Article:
- The person is detained in a remand centre, youth residential centre or youth justice centre, subject to any policies of that centre.
- The person is escaping harm or the risk of harm, including harm relating to family violence or violence of another person.
- For emergency purposes.
- Where not doing so is not safe in all the circumstances.
People with lawful excuses for not wearing a face mask should still keep at least 1.5 metres apart from others, practice regular hand hygiene by washing or sanitising hands frequently, continue to comply with the Directions currently in force, and get tested if unwell (even with mild symptoms). about staying safe.
I have a medical condition that prevents me from wearing a face mask, do I need a medical certificate stating I don’t need to wear a face mask?
You do not need a medical certificate stating that you have a lawful reason for not wearing a face mask. If you have a lawful reason for not wearing a face mask, you do not need to apply for an exemption or permit.
If you are stopped by police in a setting where face masks are mandatory, they will ask you to confirm the lawful reason you are not wearing a face mask.
Do people with a disability have to wear a face mask?
Yes, people with a disability must wear a face mask in settings where it is mandatory, unless the person has a physical or mental health illness or condition, or disability, which makes wearing a face mask unsuitable (for instance, due to medical, physical, communication or other individual risk factors).
I have a lawful exception for not wearing a face mask – can I wear a face shield or other face covering?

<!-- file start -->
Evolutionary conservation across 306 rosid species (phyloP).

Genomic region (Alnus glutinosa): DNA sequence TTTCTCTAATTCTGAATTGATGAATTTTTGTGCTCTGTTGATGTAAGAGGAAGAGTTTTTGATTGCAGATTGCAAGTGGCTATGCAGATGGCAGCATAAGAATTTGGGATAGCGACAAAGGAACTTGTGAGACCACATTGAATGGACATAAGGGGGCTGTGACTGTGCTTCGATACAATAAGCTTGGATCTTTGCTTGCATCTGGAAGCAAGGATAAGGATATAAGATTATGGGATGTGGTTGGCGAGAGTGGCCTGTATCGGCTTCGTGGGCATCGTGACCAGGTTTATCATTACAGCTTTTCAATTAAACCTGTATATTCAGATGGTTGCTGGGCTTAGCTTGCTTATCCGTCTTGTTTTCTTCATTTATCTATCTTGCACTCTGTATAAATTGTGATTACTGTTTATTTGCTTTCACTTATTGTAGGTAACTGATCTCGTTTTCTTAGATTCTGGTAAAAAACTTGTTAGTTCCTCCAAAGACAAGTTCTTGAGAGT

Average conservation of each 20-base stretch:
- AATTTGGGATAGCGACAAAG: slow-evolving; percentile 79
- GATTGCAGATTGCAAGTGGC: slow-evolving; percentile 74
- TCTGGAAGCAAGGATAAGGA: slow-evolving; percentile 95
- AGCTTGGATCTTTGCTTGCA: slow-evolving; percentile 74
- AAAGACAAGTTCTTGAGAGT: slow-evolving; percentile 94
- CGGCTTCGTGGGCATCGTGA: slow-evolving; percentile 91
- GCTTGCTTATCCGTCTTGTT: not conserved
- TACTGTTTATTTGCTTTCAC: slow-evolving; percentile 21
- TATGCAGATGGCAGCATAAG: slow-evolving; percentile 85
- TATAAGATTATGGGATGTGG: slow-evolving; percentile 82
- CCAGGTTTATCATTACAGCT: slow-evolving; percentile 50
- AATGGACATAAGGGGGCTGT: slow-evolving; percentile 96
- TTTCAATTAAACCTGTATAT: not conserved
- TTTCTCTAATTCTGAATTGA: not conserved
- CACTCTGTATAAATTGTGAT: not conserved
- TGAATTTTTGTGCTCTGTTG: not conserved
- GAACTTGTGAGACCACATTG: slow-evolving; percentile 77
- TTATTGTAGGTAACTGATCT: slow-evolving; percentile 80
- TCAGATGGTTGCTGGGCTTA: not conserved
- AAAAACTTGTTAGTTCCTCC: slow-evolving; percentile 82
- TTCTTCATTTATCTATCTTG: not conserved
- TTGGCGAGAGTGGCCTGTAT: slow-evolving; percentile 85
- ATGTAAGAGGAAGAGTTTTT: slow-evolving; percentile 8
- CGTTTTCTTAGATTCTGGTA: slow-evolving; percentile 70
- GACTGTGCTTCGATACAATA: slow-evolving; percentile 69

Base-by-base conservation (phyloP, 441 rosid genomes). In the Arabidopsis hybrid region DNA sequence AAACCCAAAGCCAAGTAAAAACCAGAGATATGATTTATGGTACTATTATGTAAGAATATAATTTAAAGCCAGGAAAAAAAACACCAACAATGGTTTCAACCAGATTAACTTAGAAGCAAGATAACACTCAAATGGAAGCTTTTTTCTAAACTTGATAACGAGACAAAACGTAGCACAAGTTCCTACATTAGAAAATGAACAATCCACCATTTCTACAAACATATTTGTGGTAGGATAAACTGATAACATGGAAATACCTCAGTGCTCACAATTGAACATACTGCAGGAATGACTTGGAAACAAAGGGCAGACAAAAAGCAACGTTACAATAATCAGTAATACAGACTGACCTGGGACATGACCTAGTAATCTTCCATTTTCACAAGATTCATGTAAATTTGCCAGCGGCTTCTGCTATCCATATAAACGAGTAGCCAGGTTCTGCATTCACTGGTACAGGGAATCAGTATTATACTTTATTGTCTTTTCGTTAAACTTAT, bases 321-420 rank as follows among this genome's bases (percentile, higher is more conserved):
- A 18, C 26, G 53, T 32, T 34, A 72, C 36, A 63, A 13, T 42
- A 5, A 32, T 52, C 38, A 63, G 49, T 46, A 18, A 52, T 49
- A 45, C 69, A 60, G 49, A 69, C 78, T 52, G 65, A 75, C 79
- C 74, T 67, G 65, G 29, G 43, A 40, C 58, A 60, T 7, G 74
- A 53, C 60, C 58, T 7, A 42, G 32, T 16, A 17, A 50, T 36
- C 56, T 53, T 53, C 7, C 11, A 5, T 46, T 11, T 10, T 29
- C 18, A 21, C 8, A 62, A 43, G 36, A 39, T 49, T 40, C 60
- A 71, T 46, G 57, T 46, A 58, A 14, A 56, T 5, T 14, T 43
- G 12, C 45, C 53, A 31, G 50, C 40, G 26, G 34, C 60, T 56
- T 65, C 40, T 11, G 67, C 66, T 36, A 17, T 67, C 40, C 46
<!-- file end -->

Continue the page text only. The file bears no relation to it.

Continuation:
You can choose to wear a face shield on its own if you have a lawful reason for not wearing a face mask. Other types of coverings, including specially designed face coverings, can be worn by people who have a lawful exception to provide a level of protection against COVID-19 transmission
What about people who have experienced trauma that makes it difficult for them to wear a face mask?
Some people who have past experiences of trauma are unable to wear a face mask due to psychological impacts. This is a lawful reason not to wear a face mask. You do not need to carry or produce evidence proving that you are eligible for this exception.
Can I take my face mask off if someone I am communicating with can’t hear me?
You can remove your face mask if you are communicating with a person who is deaf or hard of hearing and the ability to see the mouth is essential for communication.
You should maintain physical distancing of at least 1.5 metres and if you need to cough or sneeze, do so into a tissue or your elbow.
Reviewed 27 July 2021